The Statement of Cash Flows Cash, liquidity, and the cash flow cycle The cash flow statement preparing a cash flow statement –It’s as easy as 1,2,3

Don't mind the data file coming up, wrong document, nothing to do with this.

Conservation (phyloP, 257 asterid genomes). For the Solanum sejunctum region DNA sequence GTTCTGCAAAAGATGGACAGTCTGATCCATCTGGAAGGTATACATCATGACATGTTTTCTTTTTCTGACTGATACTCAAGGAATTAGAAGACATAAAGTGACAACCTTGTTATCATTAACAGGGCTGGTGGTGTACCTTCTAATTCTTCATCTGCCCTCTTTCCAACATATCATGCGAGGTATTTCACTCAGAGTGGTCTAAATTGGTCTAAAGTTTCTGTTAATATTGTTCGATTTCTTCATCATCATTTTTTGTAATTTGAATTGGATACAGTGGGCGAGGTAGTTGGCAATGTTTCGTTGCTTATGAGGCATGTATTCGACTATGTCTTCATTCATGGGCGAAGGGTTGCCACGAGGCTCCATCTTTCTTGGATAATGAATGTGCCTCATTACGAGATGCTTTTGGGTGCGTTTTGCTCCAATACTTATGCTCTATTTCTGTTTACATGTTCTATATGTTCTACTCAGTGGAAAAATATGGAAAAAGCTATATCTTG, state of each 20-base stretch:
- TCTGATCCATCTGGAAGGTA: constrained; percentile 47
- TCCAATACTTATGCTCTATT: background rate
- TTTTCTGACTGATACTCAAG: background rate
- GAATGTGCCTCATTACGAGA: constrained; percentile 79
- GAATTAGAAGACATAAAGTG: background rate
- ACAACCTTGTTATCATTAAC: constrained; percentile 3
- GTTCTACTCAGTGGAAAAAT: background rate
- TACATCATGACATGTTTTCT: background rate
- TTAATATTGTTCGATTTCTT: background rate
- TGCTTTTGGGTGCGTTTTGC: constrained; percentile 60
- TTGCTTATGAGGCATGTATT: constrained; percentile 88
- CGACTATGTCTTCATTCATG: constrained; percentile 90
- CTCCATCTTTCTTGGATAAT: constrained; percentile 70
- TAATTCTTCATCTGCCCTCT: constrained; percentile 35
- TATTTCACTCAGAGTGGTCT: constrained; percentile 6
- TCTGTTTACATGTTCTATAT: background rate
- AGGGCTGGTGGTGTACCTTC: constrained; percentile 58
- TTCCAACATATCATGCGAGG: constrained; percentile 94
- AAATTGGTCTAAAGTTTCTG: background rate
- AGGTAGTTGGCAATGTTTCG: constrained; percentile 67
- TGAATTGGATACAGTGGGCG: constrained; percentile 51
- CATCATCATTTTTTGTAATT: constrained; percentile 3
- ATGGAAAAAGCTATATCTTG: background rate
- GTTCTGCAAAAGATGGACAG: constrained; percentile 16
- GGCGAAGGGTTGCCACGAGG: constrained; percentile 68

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<ul><li><p>The Statement of Cash FlowsCash, liquidity, and the cash flow cycleThe cash flow statementpreparing a cash flow statementIts as easy as 1,2,3</p></li><li><p>Cash and LiquidityCash includes highly liquid marketable securities.These are items that can be converted to cash quickly without loss of value. ( Treasury bills, notes, negotiable CDs, and commercial paper.)Liquidity refers to a firms ability to meet financial obligations when due, and the ability to fund investment opportunities. </p><p>A firms cash flow cycle significantly impacts its liquidity.</p></li><li><p>The Cash Flow CycleThe movement of cash through fixed assets and inventory, into accounts receivable, and finally back to cash.</p><p>Factors affecting the cash flow cycleinventory turnover, collection period, payable period</p></li><li><p>THE CASH CONVERSION CYCLE</p><p> + A/R Period + Inventory Period - A/P Period = Cash Conversion Period</p><p>The length of time between when we pay cash for inventory and collect cash from our customers</p><p> A/R Cash Sale InventoryLabor Assets, Taxes, Profits...</p></li><li><p>The Statement of Cash FlowsFocuses on the liquidity of a business, by measuring cash inflows and outflows. Shows where money comes from and where it goesThree components of cash flow statement:+/- Operating Cash Flows+/- Investing Cash Flows+/- Financing Cash Flows </p></li><li><p> The Cash Flow Statement</p><p>- Operating Activities- Investing Activities - Financing Activities </p><p>Cash flow from operations:Net Income $ 1,000 Depreciation 500 Decrease in Accounts Rec. 100 Increase in Inventory (1,200) Increase in Accounts Payable 600 Decrease in Accruals (100)Operating cash flow 900Cash flow from investing activities: Purchase Plan &amp; Equipment (2,000)Investing cash flow (2,000)Cash flow from financing activities: Increase in Long-term Debt 1,200 Sale of Common Stock 800 Dividends (500)Financing cash flow 1,500 Change in cash 400 Beginning cash 1,000 Ending cash 1,400 </p></li><li><p>Operating ActivitiesInflows:Sale of goodsRevenue from servicesInterest incomeOutflows:Pay wagesPurchase inventoryPay other expensesPay interestPay taxes</p></li><li><p>Investing ActivitiesInflows:Sale of fixed assetsSale of investment securities</p><p>Outflows:Purchase of fixed assetsPurchase of investment securities</p></li><li><p>Financing ActivitiesInflows:New loansSale of stockOutflows:Repayment of loansRepurchase of a firms own securities (treasury stock)Payment of dividends</p></li><li><p>Preparing a Cash Flow Statement(Three easy steps!)1.Calculate the change in all balance sheet accounts.Identify whether the changes result in increases or decreases in cash flows.Identify the source of the changes: operating, investing, or financing activities.Note: Some changes involve multiple activities.</p></li><li><p>Use the balance sheet to explain the change in cash!The balance sheet or accounting equation:A = L + ESince the accounting equation must remain in balance:A = L + E The change in cash can be written as:cash = L + E - (non-cash assets) </p></li><li><p>The change in cash:The change in cash can be explained in terms of all other balance sheet accounts:cash = L + E - (non-cash assets) </p></li><li><p>CASH FLOW RULES Asset Increase=UseAsset Decrease=SourceLiability Increase= SourceLiability Decrease=Use</p></li><li><p>BUILDING THE STATEMENT OF CASH FLOWS Belfry CompanyBalance SheetFor the Period Ended 12/31/00</p><p>ASSETS12/31/99 12/31/00</p><p>Cash $1,000 $1,400Accts. Receivable 3,000 2,900Inventory 2,000 3,200CURRENT ASSETS $6,000 $7,500</p><p>Fixed AssetsPlant &amp; Equip. $4,000 $6,000 Accum. Depr. (1,000) (1,500)Net $3,000 $4,500</p><p>TOTAL ASSETS $9,000 $12,000LIABILITIES 12/31/99 12/31/00</p><p>Accts. Payable $1,500 $2,100Accruals 500 400CURRENT LIABIL. $2,000 $2,500</p><p>Long-term debt $5,000 $6,200</p><p>Common Stock 500 1,300Retained Earn 1,500 2,000TOTAL EQUITY $2,000 $3,300</p><p>TOTAL LIABILITIES AND EQUITY $9,000 $12,000</p><p>Slide 8 of 9 </p></li><li><p>The change in Retained EarningsBeginning RE$1,500+ Net Income 1,000- Dividends - 500 Ending RE $2,000</p></li><li><p>BUILDING THE STATEMENT OF CASH FLOWSBelfry CompanyIncome Statement For the Period Ended 12/31/00</p><p>Sales$10,000COGS 6,000Gross Margin$ 4,000</p><p>Expense$ 1,600Depreciation 500EBIT$ 1,900Interest 400EBT$ 1,500Tax 500Net Income$ 1,000</p></li><li><p> The Cash Flow Statement</p><p>- Operating Activities- Investing Activities - Financing Activities </p><p>Cash flow from operations:Net Income $ 1,000 Depreciation 500 Decrease in Accounts Rec. 100 Increase in Inventory (1,200) Increase in Accounts Payable 600 Decrease in Accruals (100)Operating cash flow 900Cash flow from investing activities: Purchase Plan &amp; Equipment (2,000)Investing cash flow (2,000)Cash flow from financing activities: Increase in Long-term Debt 1,200 Sale of Common Stock 800 Dividends (500)Financing cash flow 1,500 Change in cash 400 Beginning cash 1,000 Ending cash 1,400 </p></li><li><p>CASH COVERAGE A variation on TIE to better get at cash flow</p><p> Slide 2 of 3</p></li><li><p>FIXED CHARGE COVERAGE A variation on TIE to include lease payments as fixed financial charges equivalent to interest</p><p> Interpretation: Failure from excessive debt is due to the inability to pay interest (fixed) charges which depend on the amount of debt and the interest rate. Coverage ratios measure financial charges relative to available income. </p><p> Slide 3 of 3</p></li></ul>